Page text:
if the storm had passed away, and the boats started out for the fishing ground. Forty-one boats left the harbor that day.
Before they started, the harbor-master hoisted the storm signal, and warned them of the coming tempest. He begged of them not to
go; but they disregarded his warning, and away they went. They saw no sign of the coming storm. In a few hours, however, it
swept down on that coast, and very few of those fishermen returned. There were five or six men in each boat, and nearly
all were lost in that dreadful gale. In the church of which my friend was pastor, I believe there were three male members left.
Those men were ushered into eternity because they did not give heed to the warning. I lift up the storm signal now, and warn
you to escape from the coming judgment!
Moody's Anecdotes, Page 115-116.
During the 1982 war in the Falkland Islands between England and Argentina, the Royal Navy's 3,500-ton destroyer HMS Sheffield
was sunk by a single missile fired from an Argentine fighter jet. It caused some people to wonder if modern surface warships were
obsolete, sitting ducks for today's sophisticated missiles. But a later check revealed that the Sheffield's defenses did pick up
the incoming missile, and the ship's computer correctly identified it as a French-made
Exocet. But the computer was programmed to ignore Exocets as "friendly." The Sheffield was
sunk by a missile it saw coming and could have evaded.
Today in the Word, May 12, 1992.
Teenagers are much more inclined to take warnings about steroids seriously if the drugs' muscle-building benefits are acknowledged
in the same speech, say doctors at Oregon Health Sciences University. That was the case when the doctors lectured nine
high school football teams on the effects of steroids. They found that football players who heard a balanced presentation on
steroids were 50 percent more likely to believe that the drugs could harm their health than those who were told just of the
dangers. This isn't the only instance where scare tactics have been known to fail.
In spite of a massive, ongoing campaign on the hazards of cigarette smoking, millions continue to light up.
Health experts might be more successful if they acknowledged pleasurable
aspects of smoking. Then once they had a smoker's attention, they could let loose on why it's time to quit.
Spokesman Review, November 13, 1991, p. C1.
During the Revolutionary War, a loyalist spy appeared at the headquarters of Hessian commander Colonel Johann
Rall, carrying an urgent message. General George Washington and his Continental army had secretly crossed the Delaware River that morning and
were advancing on Trenton, New Jersey where the Hessians were encamped. The spy was denied an audience with the commander and
instead wrote his message on a piece of paper. A porter took the note to the Hessian colonel, but because Rall was involved in a
poker game he stuffed the unread note into his pocket. When the guards at the Hessian camp began firing their muskets in a futile
attempt to stop Washington's army, Rall was still playing cards. Without time to organize, the Hessian army was captured. The
battle occurred the day after Christmas, 1776, giving the colonists a late present--their first major victory of the war.
Today in the Word, MBI, October, 1991, p. 21.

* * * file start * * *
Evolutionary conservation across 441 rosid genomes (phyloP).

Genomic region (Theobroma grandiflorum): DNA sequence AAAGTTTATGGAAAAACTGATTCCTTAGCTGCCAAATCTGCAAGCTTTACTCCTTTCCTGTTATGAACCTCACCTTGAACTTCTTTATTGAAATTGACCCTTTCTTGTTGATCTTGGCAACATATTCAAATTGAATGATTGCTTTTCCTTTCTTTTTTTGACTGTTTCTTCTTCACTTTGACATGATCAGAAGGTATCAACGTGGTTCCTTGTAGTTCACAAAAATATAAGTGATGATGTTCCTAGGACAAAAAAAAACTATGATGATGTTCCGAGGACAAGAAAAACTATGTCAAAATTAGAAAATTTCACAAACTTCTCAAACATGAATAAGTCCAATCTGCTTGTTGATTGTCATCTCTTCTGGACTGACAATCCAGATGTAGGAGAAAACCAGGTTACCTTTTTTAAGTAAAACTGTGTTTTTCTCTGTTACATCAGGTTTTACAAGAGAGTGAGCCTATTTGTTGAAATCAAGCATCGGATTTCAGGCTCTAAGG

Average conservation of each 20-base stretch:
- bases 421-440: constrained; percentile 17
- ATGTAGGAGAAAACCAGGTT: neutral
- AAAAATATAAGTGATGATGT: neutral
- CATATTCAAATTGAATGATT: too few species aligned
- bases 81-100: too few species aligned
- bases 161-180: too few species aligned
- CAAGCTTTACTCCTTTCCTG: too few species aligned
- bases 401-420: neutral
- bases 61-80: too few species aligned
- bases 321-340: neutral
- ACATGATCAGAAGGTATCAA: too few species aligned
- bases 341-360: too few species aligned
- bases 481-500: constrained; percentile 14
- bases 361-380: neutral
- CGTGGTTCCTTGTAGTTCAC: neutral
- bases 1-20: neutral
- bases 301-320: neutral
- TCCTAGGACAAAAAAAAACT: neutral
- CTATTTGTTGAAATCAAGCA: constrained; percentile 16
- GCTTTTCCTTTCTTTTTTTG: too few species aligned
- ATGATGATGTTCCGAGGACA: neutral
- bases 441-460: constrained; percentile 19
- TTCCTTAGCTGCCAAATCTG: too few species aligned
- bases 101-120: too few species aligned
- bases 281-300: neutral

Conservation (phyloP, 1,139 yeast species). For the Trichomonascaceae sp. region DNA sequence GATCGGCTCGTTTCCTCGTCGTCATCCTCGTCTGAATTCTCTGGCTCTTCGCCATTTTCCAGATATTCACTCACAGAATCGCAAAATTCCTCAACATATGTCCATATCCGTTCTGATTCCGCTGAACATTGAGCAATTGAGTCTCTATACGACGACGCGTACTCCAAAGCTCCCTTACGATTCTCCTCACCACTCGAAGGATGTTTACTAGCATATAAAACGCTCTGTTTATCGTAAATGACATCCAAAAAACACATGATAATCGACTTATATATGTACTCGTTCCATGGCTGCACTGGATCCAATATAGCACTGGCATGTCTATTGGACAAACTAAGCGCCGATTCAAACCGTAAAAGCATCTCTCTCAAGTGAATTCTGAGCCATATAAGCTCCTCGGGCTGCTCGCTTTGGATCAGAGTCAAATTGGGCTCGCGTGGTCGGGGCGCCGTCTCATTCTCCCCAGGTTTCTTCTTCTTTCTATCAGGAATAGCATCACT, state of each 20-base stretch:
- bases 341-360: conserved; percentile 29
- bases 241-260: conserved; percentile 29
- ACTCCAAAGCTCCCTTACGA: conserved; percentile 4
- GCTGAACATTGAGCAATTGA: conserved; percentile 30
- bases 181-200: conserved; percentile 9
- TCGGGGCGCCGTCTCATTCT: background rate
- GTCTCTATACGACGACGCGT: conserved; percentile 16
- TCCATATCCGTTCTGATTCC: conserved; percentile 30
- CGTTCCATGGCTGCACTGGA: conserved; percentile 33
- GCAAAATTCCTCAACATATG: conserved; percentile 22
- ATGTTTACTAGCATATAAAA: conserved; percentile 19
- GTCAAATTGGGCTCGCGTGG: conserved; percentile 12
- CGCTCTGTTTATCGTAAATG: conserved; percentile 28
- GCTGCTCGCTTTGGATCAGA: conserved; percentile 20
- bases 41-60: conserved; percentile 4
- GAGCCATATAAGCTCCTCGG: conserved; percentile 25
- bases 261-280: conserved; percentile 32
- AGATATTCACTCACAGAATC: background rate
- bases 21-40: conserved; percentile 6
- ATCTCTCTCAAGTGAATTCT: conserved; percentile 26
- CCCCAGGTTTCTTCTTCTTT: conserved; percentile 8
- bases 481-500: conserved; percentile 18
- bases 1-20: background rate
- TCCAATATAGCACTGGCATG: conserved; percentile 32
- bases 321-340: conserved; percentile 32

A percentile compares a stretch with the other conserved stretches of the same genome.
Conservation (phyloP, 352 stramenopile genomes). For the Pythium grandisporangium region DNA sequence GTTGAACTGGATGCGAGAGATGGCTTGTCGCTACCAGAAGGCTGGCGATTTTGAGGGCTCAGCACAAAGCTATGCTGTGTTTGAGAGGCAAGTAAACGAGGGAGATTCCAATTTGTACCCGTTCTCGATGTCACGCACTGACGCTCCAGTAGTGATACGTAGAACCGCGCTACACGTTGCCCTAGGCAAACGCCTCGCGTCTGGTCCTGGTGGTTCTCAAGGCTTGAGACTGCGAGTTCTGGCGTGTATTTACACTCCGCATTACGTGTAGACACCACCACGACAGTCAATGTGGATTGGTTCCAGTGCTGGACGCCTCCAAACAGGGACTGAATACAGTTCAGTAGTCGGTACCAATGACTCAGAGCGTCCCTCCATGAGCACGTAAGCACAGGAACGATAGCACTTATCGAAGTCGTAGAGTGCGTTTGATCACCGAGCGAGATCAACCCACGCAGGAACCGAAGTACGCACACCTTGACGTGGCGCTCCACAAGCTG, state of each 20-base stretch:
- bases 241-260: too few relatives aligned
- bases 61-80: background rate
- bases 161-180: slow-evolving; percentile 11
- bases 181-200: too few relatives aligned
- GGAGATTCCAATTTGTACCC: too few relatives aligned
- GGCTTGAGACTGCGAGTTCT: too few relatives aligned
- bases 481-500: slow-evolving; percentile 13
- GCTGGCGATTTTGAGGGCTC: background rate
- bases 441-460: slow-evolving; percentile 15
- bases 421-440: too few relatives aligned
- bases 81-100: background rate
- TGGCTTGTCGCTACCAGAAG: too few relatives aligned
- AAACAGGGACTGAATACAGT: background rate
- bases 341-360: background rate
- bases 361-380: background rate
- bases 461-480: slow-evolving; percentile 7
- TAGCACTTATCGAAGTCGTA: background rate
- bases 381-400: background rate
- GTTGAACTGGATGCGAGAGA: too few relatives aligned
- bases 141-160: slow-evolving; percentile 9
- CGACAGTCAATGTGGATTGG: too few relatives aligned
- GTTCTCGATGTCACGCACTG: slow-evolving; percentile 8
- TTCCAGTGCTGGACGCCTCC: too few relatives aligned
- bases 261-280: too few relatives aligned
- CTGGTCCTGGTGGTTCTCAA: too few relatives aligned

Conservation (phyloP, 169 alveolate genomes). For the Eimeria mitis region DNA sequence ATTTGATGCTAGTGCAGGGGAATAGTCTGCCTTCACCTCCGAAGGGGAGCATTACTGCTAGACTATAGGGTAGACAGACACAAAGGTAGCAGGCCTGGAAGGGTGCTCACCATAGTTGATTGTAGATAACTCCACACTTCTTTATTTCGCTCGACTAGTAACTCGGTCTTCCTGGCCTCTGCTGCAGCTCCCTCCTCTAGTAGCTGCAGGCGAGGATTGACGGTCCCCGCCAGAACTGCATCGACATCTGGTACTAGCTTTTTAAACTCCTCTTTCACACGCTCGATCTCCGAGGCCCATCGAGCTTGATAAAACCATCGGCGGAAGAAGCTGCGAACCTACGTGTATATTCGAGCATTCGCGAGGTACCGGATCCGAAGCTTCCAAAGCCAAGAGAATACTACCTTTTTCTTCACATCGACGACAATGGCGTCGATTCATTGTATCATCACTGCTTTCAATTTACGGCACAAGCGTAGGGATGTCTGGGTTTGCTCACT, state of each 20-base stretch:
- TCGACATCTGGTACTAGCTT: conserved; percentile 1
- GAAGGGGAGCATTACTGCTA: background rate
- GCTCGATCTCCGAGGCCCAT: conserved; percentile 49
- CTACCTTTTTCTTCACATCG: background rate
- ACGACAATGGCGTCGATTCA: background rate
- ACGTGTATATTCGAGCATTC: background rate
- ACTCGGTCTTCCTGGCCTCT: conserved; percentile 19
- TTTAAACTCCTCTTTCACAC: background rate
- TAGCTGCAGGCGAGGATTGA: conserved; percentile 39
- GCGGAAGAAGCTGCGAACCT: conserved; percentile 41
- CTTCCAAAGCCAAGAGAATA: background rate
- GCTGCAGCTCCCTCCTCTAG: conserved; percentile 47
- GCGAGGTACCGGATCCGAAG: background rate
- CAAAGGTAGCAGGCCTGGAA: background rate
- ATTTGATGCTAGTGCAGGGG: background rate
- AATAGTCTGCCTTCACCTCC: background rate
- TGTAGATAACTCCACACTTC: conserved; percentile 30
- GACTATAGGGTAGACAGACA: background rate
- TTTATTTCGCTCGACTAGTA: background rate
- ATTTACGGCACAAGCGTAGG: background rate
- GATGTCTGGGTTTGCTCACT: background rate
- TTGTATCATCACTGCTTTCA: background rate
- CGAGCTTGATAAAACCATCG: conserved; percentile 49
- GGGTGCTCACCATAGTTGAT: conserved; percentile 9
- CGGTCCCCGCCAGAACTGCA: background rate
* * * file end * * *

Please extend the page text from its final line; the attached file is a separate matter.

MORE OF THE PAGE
Thanks to the poet Henry Wadsworth Longfellow, everyone has heard of the "midnight ride of Paul Revere." But few have heard of
Israel Bissel, a humble post rider on the Boston-New York route. After the Battle of Lexington and Concord on April 19, 1775,
Bissel was ordered to raise the alarm in New Haven, Connecticut. He reached Worchester, Mass., normally a day's ride, in two
hours. There, according to tradition, his horse promptly dropped dead. Pausing only to get another mount, Bissel pressed on and
by April 22 was in New Haven--but he didn't stop there! He rode on to New York, arriving April 24, and then stayed in the saddle
until he reached Philadelphia the next day. Bissel's 126 hour, 345 mile ride signaled American militia units throughout the
Northeast to mobilize for war.
Today in the Word, October 1, 1991.
On September 21, 1938, a hurricane of monstrous proportions struck the East Coast of the United States. William Manchester,
writing about it his book The Glory and the Dream, says that "the
great wall of brine struck the beach between Babylon and Patchogue (Long Island, New York) at 2:30 p.m. So mighty was the power of
that first storm wave that its impact registered on a seismograph in Sitka, Alaska, while the spray, carried northward at well over
a hundred miles an hour, whitened windows in Montpelier, Vermont. As the torrential 40-foot wave approached, some Long Islanders
jumped into cars and raced inland. No one knows precisely how many lost that race for their lives, but the survivors later
estimated that they had to keep the speedometer over 50 mph all the way."
For some reason the meteorologists--who should have known what was coming and should have warned the public--seemed
strangely blind to the impending disaster. Either they ignored their instruments or simply couldn't believe them. And, of
course, if the forecasters were blind, the public was too.
"Among the striking stories which later came to light," says Manchester, "was the experience of a Long Islander who had bought
a barometer a few days earlier in a New York store. It arrived in the morning post September 21, and to his annoyance the needle
pointed below 29, where the dial read, 'Hurricanes and Tornadoes.' He shook it and banged it against the wall; the
needle wouldn't budge. Indignant, he repacked it, drove to the post office, and mailed it back. While he was gone, his house blew
away." That's the way we are. If we can't cope with the forecast, we blame the barometer. Or ignore it. Or throw it
On a laser in a physics laboratory: "Don't look into laser beam with remaining eye."
One Arkansas farmer discourages trespassers with this admonition: "Please do not trample the poison ivy or feed the bull."